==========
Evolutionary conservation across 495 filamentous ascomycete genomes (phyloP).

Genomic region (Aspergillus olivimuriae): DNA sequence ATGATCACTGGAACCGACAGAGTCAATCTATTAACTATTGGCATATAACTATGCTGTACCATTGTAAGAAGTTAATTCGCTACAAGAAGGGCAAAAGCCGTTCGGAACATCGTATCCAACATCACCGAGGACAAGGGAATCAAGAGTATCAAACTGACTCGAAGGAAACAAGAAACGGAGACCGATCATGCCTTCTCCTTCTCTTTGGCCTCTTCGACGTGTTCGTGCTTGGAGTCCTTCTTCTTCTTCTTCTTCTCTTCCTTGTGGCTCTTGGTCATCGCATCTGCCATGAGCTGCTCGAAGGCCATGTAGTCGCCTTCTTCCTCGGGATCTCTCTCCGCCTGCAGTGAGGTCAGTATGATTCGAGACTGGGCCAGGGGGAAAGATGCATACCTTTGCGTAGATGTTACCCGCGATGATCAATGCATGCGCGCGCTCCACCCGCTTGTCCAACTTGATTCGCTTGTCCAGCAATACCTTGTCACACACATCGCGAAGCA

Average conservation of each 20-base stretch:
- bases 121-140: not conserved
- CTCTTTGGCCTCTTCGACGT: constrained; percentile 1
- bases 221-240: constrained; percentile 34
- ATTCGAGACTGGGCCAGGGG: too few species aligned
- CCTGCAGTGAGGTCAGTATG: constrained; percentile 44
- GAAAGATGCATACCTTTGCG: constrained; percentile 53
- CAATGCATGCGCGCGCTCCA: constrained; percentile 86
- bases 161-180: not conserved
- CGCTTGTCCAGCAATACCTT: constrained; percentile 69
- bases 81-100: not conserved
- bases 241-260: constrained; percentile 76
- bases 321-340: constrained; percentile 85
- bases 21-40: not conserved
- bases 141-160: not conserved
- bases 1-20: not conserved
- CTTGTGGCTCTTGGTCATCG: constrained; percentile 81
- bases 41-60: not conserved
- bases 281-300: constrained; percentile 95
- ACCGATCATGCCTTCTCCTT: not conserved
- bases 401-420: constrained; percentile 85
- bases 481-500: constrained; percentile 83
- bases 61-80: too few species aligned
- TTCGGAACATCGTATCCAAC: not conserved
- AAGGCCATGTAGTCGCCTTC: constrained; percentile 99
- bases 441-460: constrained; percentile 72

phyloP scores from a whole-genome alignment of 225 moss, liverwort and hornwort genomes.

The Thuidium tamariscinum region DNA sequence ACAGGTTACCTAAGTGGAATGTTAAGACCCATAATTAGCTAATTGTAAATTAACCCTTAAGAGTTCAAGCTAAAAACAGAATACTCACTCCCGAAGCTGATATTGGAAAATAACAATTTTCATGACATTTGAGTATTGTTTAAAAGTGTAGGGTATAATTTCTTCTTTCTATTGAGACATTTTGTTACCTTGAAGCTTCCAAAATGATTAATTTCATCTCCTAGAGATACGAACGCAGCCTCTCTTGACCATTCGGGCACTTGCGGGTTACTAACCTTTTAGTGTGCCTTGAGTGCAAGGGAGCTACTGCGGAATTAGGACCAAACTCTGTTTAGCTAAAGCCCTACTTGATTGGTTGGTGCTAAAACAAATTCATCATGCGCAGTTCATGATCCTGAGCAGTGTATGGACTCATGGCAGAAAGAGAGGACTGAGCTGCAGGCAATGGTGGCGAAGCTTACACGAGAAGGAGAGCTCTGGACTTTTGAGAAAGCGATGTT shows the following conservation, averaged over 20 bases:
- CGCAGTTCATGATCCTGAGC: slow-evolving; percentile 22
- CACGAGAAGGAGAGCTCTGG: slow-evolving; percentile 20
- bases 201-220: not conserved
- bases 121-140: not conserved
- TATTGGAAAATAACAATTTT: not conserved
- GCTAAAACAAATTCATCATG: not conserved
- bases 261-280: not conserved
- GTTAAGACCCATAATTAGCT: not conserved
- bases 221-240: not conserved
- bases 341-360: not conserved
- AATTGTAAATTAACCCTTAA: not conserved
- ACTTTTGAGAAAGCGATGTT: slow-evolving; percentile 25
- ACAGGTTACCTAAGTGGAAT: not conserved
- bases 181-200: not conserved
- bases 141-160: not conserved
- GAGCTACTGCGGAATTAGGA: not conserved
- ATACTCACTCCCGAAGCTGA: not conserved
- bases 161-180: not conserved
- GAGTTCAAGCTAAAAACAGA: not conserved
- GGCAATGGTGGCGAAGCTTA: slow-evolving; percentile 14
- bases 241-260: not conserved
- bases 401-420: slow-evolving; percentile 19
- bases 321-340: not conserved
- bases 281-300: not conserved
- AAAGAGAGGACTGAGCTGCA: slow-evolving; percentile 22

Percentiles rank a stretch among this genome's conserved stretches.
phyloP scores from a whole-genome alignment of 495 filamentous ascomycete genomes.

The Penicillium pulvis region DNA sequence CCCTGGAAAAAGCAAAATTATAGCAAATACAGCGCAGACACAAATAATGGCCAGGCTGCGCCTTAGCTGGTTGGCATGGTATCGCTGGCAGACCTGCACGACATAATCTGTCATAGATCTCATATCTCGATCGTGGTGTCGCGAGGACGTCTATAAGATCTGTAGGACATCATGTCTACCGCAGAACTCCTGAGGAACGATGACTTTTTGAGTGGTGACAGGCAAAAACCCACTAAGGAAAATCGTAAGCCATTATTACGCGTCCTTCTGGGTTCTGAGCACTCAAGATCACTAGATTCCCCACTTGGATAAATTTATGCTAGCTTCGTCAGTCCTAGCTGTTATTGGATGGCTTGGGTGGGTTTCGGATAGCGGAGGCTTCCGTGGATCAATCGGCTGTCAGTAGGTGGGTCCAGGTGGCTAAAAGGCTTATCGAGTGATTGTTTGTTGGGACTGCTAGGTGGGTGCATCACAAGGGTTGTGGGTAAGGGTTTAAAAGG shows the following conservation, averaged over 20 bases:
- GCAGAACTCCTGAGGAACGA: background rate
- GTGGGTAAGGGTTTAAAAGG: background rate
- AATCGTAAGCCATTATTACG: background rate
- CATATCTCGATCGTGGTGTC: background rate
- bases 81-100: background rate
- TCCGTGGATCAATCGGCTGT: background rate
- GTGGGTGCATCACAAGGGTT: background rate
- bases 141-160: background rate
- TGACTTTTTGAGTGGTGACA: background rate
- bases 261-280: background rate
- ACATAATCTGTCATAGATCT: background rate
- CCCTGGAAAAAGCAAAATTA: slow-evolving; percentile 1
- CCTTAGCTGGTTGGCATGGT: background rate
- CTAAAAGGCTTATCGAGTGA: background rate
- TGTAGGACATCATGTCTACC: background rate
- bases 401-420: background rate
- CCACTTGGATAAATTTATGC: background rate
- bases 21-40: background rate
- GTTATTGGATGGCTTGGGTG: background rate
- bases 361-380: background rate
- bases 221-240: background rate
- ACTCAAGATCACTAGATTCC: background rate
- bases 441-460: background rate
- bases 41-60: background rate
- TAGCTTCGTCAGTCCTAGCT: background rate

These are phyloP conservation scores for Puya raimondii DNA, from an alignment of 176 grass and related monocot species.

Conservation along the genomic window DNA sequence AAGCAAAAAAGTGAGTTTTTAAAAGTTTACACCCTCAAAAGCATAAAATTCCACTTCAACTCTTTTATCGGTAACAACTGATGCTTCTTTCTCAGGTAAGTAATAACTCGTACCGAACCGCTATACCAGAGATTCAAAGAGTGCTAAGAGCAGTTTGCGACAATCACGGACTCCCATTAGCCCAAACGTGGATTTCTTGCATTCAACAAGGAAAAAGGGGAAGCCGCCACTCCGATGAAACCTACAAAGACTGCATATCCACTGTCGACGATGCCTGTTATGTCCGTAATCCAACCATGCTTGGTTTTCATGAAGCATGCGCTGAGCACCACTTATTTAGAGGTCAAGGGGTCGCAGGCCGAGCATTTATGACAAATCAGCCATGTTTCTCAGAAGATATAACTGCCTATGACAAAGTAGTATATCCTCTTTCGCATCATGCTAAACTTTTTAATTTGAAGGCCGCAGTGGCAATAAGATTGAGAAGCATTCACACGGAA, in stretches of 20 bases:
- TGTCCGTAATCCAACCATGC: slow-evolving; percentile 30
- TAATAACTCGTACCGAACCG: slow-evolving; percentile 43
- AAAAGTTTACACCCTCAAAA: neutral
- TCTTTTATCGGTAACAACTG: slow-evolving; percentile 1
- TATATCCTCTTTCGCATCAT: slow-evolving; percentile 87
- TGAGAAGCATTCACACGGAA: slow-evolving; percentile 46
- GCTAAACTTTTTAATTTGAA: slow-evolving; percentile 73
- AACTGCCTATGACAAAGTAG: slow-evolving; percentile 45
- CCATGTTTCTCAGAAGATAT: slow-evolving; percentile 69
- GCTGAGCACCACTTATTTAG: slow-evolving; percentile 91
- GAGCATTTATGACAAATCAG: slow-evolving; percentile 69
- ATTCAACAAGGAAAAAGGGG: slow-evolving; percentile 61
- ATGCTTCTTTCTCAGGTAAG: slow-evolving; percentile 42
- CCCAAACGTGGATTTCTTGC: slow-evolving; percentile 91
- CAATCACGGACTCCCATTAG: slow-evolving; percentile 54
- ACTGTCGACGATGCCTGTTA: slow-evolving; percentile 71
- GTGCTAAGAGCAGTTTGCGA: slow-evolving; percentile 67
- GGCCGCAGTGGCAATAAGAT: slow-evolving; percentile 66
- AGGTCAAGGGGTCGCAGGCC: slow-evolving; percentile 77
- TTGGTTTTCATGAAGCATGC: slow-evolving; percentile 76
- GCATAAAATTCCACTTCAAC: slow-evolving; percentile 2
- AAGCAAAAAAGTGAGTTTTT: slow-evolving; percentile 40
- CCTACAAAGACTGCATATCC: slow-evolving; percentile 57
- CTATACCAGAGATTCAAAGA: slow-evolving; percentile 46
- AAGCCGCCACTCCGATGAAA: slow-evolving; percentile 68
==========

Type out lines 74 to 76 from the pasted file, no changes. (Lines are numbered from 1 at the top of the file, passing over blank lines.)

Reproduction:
- bases 401-420: background rate
- CCACTTGGATAAATTTATGC: background rate
- bases 21-40: background rate